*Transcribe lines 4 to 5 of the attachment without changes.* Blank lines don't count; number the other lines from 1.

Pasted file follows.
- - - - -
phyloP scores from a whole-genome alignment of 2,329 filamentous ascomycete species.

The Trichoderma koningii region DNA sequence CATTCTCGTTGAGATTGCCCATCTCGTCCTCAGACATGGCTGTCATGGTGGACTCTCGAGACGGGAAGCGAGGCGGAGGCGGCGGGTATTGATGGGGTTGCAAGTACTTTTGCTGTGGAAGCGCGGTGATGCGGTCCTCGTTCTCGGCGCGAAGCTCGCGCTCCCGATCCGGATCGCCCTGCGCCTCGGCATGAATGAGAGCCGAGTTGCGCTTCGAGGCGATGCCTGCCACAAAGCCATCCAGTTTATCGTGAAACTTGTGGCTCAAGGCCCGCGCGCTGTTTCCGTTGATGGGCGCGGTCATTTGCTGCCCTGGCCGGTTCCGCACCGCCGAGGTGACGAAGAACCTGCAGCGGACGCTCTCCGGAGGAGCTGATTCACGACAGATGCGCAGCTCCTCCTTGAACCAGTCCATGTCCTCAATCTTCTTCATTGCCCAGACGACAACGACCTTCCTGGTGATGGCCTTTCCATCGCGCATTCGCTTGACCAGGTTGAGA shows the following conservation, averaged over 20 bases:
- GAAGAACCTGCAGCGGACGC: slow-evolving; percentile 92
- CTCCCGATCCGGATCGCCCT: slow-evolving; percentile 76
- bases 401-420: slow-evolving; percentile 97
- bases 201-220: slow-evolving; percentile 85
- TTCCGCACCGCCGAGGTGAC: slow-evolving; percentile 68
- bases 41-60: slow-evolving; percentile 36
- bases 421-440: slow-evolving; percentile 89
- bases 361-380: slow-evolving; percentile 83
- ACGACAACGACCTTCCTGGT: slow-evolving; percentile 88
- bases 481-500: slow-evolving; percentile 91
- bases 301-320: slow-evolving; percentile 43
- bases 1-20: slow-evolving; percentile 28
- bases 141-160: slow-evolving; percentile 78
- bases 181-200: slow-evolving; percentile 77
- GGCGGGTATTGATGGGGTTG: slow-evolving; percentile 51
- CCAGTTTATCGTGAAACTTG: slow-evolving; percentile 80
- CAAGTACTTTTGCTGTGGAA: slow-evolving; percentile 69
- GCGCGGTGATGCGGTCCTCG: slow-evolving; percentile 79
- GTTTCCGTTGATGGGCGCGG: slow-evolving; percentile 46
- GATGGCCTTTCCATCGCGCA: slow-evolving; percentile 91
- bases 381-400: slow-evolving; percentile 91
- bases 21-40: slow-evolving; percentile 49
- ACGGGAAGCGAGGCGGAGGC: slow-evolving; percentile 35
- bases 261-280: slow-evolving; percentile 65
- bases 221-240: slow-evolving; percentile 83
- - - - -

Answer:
- CTCCCGATCCGGATCGCCCT: slow-evolving; percentile 76
- bases 401-420: slow-evolving; percentile 97